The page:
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Types of Wrenches

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There will always be those times when you go all DIY and try to fix mechanical faults yourself. At such times, having the right tools would make things as easy as possible for you.

When you intend to work on mechanical parts that need to be loosened or tightened, you will need wrenches.

But the thing with wrenches is, there are so many of them, and if you do not get the right one, you will not get the outcome you desire.

mechanic getting wrenches from metal toolbox

Generally, there are 2 types of wrenches: male wrenches and female wrenches.

The male types are inserted onto the head of bolts and screws with complementary recess. The female types are like sockets into which bolts, nuts, or screws fit.

But beyond the classification above, there are many other types of wrenches. In this article, we explore some of the many types of wrenches.

Adjustable Wrench

The adjustable wrench is sometimes called a crescent wrench. As the name says, it can be adjusted to fit bolts, nuts, and screws of various sizes.

This is made possible by the spiral screw, which opens or closes the wrench’s crescent as you turn it.

Adjustable wrench on wooden table

Since this type of wrench can be adjusted for bolts, screws, and nuts of various sizes, it can stand in for a complete set of open-ended or combination wrenches.

One issue with adjustable wrenches is their thickness. They are generally thicker than combination and open-ended wrenches. So they may not work in tight spaces.

Open-Ended Wrench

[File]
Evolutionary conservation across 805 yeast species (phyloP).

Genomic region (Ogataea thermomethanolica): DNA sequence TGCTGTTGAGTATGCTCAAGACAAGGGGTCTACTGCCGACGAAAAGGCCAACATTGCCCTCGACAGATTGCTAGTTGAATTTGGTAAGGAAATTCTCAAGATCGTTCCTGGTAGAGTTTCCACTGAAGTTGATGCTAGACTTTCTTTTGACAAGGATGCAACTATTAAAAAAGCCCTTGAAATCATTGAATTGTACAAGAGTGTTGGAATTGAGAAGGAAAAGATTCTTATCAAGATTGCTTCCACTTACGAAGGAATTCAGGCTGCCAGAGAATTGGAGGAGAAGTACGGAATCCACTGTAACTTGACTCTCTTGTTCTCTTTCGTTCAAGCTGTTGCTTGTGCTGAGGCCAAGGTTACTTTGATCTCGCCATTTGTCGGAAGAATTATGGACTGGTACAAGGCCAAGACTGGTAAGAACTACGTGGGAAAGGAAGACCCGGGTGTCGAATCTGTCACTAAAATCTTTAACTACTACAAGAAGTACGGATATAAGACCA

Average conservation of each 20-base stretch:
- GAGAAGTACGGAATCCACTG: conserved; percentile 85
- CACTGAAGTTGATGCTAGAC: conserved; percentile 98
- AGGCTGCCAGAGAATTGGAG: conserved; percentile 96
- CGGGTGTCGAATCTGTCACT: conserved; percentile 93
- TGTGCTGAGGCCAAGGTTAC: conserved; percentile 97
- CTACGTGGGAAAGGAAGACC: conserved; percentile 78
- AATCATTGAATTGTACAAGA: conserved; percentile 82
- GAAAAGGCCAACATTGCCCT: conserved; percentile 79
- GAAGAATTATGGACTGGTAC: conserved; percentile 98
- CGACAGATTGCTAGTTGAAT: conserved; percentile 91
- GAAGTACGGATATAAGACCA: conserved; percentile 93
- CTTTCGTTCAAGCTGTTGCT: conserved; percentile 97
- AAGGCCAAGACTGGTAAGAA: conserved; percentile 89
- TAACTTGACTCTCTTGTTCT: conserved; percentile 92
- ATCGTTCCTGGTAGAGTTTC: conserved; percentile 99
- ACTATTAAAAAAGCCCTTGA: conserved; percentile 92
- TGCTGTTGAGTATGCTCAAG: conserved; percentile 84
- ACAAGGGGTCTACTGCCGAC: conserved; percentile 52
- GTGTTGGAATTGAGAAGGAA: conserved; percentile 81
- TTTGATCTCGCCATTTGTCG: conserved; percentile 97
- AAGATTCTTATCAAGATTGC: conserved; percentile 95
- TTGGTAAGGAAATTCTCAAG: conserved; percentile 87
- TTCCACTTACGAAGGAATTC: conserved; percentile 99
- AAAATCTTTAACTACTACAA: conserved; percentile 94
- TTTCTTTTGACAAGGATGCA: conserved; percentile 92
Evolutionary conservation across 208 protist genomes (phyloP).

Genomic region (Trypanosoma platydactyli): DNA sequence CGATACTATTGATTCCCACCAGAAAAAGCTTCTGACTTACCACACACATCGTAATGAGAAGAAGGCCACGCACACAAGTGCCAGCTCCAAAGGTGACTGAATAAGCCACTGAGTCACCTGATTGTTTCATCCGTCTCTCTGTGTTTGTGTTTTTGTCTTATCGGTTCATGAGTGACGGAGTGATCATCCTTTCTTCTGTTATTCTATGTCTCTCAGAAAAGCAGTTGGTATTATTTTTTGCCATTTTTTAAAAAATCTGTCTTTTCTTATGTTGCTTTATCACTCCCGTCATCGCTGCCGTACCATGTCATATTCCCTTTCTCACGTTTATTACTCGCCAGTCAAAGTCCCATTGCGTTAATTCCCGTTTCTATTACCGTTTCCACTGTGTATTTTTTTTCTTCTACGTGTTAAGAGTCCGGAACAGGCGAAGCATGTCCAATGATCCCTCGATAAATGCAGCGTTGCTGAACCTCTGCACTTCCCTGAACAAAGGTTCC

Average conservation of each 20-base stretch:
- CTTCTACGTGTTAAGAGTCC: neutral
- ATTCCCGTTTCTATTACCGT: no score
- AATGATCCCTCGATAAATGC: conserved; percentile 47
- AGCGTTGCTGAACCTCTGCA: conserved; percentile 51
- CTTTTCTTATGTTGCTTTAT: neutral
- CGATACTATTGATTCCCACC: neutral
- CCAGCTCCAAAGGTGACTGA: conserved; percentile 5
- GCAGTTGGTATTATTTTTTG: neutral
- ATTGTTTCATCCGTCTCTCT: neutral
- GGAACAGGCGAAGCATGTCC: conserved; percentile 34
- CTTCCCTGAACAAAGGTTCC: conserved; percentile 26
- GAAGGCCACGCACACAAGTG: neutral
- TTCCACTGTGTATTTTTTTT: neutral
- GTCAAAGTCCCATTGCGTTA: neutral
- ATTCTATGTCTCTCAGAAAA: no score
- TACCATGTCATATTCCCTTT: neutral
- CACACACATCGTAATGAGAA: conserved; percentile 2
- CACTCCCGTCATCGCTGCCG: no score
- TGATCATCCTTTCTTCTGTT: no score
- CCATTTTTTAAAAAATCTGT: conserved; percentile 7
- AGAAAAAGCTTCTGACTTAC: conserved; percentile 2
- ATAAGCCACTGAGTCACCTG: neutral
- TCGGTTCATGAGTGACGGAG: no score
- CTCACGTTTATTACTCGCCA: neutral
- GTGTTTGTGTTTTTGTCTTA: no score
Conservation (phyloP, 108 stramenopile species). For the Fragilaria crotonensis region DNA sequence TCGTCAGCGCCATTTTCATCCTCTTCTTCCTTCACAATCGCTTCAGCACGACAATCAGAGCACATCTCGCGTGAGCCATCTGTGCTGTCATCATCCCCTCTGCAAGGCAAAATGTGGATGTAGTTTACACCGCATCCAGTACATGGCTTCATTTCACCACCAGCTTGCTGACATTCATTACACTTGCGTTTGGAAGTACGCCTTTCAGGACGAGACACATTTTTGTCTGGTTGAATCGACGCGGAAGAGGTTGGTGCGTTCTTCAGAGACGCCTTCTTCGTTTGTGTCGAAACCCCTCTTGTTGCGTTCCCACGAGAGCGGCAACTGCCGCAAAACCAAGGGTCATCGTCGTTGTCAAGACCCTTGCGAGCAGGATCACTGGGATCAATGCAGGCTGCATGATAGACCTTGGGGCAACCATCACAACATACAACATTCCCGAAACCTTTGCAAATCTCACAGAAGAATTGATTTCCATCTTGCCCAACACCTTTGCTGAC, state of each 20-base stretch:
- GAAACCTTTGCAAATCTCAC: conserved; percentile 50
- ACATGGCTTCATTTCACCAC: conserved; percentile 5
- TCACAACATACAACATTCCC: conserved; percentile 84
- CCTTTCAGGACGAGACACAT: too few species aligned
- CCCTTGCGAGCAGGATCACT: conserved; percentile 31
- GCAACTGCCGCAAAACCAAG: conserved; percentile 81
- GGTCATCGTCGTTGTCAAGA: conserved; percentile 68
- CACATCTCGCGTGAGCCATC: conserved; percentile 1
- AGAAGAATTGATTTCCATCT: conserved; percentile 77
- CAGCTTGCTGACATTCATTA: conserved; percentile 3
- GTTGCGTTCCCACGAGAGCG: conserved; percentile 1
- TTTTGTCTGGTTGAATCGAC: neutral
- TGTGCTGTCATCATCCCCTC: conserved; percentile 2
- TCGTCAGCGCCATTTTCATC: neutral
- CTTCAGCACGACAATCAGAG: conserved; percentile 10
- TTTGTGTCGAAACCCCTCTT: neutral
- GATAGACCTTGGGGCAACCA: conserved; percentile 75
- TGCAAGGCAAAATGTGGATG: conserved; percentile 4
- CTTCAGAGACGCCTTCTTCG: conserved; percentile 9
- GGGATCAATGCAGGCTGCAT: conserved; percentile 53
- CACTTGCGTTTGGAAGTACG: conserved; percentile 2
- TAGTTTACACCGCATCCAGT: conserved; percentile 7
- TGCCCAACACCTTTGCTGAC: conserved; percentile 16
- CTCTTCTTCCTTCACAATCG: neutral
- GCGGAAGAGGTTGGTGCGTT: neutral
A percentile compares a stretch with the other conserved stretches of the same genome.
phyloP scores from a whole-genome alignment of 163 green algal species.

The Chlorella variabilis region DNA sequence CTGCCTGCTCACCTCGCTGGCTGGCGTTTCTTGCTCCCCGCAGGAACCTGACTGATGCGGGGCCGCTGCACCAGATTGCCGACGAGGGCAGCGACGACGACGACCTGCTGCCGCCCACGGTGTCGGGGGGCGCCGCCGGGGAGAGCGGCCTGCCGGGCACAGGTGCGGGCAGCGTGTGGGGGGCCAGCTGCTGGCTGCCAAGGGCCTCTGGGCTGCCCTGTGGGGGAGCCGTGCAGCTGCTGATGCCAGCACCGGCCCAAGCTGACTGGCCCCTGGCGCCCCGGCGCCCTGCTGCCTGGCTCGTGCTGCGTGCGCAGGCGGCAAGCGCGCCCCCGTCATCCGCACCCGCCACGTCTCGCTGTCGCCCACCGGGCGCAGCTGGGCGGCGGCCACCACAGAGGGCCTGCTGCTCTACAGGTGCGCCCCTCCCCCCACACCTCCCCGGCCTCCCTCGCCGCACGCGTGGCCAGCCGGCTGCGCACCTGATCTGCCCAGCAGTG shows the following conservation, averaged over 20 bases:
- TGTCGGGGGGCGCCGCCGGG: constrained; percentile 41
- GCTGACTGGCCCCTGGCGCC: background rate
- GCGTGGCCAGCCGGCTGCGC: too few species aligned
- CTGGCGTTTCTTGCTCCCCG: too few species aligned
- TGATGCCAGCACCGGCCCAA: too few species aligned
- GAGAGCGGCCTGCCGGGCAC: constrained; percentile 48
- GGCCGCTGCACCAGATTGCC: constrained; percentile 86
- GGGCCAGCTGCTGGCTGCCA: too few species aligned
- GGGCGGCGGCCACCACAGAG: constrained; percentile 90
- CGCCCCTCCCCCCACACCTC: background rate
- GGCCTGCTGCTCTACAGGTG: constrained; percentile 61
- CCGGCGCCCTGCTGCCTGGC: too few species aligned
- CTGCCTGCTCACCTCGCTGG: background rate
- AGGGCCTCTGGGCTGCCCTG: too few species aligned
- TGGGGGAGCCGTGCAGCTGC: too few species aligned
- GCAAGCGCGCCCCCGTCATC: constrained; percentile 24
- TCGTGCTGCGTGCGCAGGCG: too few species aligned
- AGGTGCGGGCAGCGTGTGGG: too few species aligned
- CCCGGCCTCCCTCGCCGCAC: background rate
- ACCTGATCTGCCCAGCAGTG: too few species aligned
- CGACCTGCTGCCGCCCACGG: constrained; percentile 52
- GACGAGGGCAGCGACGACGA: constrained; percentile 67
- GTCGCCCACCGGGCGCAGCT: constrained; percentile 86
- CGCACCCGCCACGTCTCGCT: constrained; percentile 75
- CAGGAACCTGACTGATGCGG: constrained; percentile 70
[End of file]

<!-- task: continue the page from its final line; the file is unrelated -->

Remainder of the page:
open-ended wrenches on old wooden boards background

Open-ended wrenches are a regular in many toolboxes.

They are typified by two U-shaped ends on either extreme of the shaft. One of these ends is usually a bit bigger than the other.

This type of wrench is typically used to loosen or tighten bolts, nuts, or screws that are hard to reach.

The open-ended design makes it easy to get the target vertically or horizontally. However, relative to box-ended wrenches, it is more likely to wear the edges of bolts.

Box-Ended Wrench

Box-ended wrenches, or box wrenches, are like the opposite of open-ended wrenches.

The ends of their shaft are graded loops. These loops are of different sizes and are designed to either fit hexagonal or square bolts.

Compared to open-ended wrenches, box wrenches offer better torque. So they might work better for tighter bolts or nuts. They are also less likely to wear off the edges of your bolts and nuts.

Box-ended wrench on blue green table

Combination Wrench

The combination wrench is a hybrid of the open-ended wrench and the box-ended wrench. It comes with a shaft that has a U-shaped opening and a graded loop on either end.

The two ends of a combination wrench work in synergy; the loop loosens tough bolts or nuts, while the U-shaped end does the unscrewing. Of course, these ends may also be used to tighten the same bolts and nuts.

Allen Wrench

Set of Allen wrench on wooden background

The Allen wrench is a key wrench, also called hex key. It is basically a hexagonal rod bent into an L-shape or forged into a T-shape.

Allen wrenches are male-type wrenches. One end is fixed into hexagonal recesses atop screws and bolts, while the other is turned to loosen the target.

The advantage of this wrench is that the longer end can help you reach deeper bolts and screws.

Pipe Wrench

As the name says, pipe wrenches are used on pipes. So, as you may have guessed, they are more commonly used by plumbers. It is an F-shaped wrench with a movable jaw and a fixed jaw.

Closeup of a pipe wrench with red handle

The movable jaw of a pipe wrench is used to adjust the space between both jaws to fit pipes of different sizes.

Both jaws of a pipe wrench are serrated to offer some grip. But then these serrations may also leave marks behind on the pipes.

Chain Wrench

Chain wrench isolated on white background

Chain wrenches are used to loosen or tighten pipes of larger diameters. They are applied in situations where pipe wrenches may not work.

Chain wrenches come with a chain and a shaft with a serrated end. The chain works like the movable jaw of a pipe wrench, while the handle or shaft works like the fixed jaw.